Tuesday, September 19, 2017

Bagan by goggles

A virtual reality company offers a tour of Bagan’s pagoda without leaving Yangon.

A visit to Myanmar can be filled with dilemmas: Should one try to explore all the corners of Yangon or cover as many cities as possible? Is it preferable to visit Myanmar’s purpose-built capital city, Nay Pyi Taw, or dive into Bagan’s historical sites? The correct answer: do it all. But for those who cannot, technology might be an expedient.

One Myanmar VR company called ‘3XVI VR Virtual Reality Production’ is offering to marry technology and cultural heritage, offering tours of Bagan without leaving the comfort of your living room.

Nyi Lynn Seck, the company’s founder explains that the conservation of the heritage is what motivated the project in the first place. “We were worried that there will be another natural disaster in Bagan, so we recorded the Bagan pagodas with VR technology,” he says.

In the light of the 1975 earthquake that registered 6.5 on the Richter scale, more than 30 pagodas – including Ananda, That Byin Nyu, Pyathagyi and Buu Payar – sustained serious damage.

The magnitude 6.8 earthquake that struck on August 24 last year, resulted in the damage of nearly 400 pagodas in Bagan. Mural paintings in 152 pagodas in Bagan were damaged by the earthquake and 52 pagodas suffered the worst damage according to U Kyi Lin, staff officer of archaeology department in Bagan.

If “something” happens to the remaining structures, he explained, the 3D models he has stored on his program will allow him to build almost identical replicas.

Down – touching a Buddha in Bagan…from Yangon. Thiri Lu/The Myanmar TimesDown – touching a Buddha in Bagan…from Yangon. Thiri Lu/The Myanmar Times

“360-degree VR is a great way to record the frescos of Bagan’s pagodas. [It is] much better than what we can now do with photos and videos,” says architect Okkar Thein.

The project is getting growing larger – spots in Mandalay, the ancient Kings city, are also been scanned.

The Pyitsawaddy Pagoda in Bagan can already be virtually visited – which took a whole day to scan it. Weekend gave it a try, and so can anyone else.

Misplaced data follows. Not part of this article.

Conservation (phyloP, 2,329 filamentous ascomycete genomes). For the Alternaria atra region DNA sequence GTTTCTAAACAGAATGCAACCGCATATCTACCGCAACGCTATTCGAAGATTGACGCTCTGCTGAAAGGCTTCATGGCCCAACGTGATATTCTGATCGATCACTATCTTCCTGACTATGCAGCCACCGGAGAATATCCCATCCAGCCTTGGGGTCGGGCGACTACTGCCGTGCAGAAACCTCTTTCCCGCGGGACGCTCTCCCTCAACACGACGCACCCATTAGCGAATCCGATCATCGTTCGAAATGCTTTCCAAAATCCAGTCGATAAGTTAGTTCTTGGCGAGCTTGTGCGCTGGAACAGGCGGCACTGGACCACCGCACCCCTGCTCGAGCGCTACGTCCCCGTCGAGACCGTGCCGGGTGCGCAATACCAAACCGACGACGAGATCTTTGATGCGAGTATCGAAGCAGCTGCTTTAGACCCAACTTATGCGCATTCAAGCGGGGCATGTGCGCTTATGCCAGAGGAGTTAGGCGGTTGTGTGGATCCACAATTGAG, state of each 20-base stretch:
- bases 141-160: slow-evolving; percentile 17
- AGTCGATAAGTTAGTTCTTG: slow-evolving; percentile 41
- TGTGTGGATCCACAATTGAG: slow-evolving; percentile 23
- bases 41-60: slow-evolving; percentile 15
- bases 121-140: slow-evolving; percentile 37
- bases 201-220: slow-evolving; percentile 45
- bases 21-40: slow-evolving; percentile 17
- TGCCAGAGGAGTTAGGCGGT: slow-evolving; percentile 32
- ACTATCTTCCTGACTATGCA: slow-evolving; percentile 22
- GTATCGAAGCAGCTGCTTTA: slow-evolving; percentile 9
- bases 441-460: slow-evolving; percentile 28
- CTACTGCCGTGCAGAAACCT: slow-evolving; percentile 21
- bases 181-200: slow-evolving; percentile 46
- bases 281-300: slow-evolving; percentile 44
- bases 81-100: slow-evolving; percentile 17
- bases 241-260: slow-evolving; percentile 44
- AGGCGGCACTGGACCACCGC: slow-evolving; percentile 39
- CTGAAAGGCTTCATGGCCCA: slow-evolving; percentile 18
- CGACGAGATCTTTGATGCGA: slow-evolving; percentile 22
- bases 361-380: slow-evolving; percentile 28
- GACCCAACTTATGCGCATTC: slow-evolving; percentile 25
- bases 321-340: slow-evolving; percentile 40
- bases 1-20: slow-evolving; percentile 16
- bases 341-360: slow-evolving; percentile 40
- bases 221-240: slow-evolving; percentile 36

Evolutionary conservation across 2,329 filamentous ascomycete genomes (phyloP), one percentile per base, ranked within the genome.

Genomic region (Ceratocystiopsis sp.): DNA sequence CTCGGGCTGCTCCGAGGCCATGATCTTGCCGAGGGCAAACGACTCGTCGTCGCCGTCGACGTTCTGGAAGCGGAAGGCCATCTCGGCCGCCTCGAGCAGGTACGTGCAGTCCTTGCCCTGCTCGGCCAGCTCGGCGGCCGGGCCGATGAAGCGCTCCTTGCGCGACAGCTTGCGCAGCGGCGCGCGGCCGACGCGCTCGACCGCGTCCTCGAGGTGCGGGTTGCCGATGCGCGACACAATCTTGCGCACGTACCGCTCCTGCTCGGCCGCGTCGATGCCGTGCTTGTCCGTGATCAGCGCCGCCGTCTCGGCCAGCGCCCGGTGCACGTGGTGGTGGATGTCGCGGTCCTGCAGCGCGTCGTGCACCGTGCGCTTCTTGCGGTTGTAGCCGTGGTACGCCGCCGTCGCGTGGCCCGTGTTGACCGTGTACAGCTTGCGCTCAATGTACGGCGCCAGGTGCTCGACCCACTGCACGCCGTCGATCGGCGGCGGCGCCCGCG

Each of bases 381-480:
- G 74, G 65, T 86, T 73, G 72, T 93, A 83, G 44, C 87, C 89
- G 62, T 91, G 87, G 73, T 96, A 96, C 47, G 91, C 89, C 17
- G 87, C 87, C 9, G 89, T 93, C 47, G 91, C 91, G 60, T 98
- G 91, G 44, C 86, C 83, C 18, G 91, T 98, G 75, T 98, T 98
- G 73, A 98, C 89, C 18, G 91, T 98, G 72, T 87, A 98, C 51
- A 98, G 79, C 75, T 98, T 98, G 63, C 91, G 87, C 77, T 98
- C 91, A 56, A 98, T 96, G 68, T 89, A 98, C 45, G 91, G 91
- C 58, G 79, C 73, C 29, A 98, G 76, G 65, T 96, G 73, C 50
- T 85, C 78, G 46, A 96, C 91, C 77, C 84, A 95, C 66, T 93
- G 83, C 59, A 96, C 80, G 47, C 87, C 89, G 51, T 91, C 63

With the VR goggles on, we started exploring the pagoda. We touched a few Buddha statuettes thanks to sensors placed in our hands. One of virtual reality’s many perks: touching sacred stuff. We looked at the frescos on the wall, which were a dead-ringer for the real thing but I wasn’t sure if they were good enough for architects or archaeologists to study.

However, there was not a sound. Monasteries are usually silent places, but a little soundtrack in the background would improve the experience.

Despite the strides made with VR, the technology isn’t perfect – at some point I found myself clipping and going through walls.

“This is the very latest technology [but] we cannot get the best [updates] in some technical areas like resolution,” he said.

Cyber accessibility

VR tech will not only be a gadget for tech-savvy youngsters, it could also be a boon for people who are not physically able to travel. Old people and persons with disabilities might benefit from it.

“We cannot tour the inner or narrower parts of some pagodas in Bagan,” says Daw Than Nwe Aung who is in a wheelchair, and hasn’t tried VR yet. “It is good for us if we have a chance to.”

Whether everyone will be able to enjoy the technology will very much depend on its cost. For now, the price of a VR machine for 3D interactive movements is too high for mass consumption – a pair of goggles plus the necessary equipment costs at least K1000,000. One also needs to have a room large enough or at least 10 or 12 square feet room.

Besides, Myanmar companies are not fully equipped yet. “Our current machines cannot scan the height of the Shwedagon pagoda and get a perfect 3D model. Scanning the Shwedagon would cost US$200 million,” says Nyi Lynn Seck. “[And] it would take us 10 days.”

‘3XVI VR Virtual Reality Production’, which can be assumed as Myanmar’s first VR commercial, offers services like 3D interactive spaces, where users are able to interact with other beings as well as manipulate objects within virtual reality – travel tourism, visiting heritage sites and real estate, without actually being there.

Nyi Lynn Seck explains that VR technology can be utilised in many fields – training firefighters, climbing Mount Everest, visiting Pyongyang safely or becoming a hero in one’s favorite video games.

In the near future, he plans to create VR Museums and virtual galleries by scanning artworks. “The art exhibition held in Yangon cannot be watched by a person who is in Kachin. So, by scanning the real exhibition, anyone can watch it,” said Nyi Lynn Seck.

“VR doesn’t have a lot of exposure in Myanmar and other ASEAN countries, for now. But [I] think it will be booming in the next year or two,” affirmed Nyi Lynn Seck.

Then, everything will be virtually possible.


Address of the studio: No.1203, Konebaung Street, 6 Ward, South Okkalapa Township, Yangon.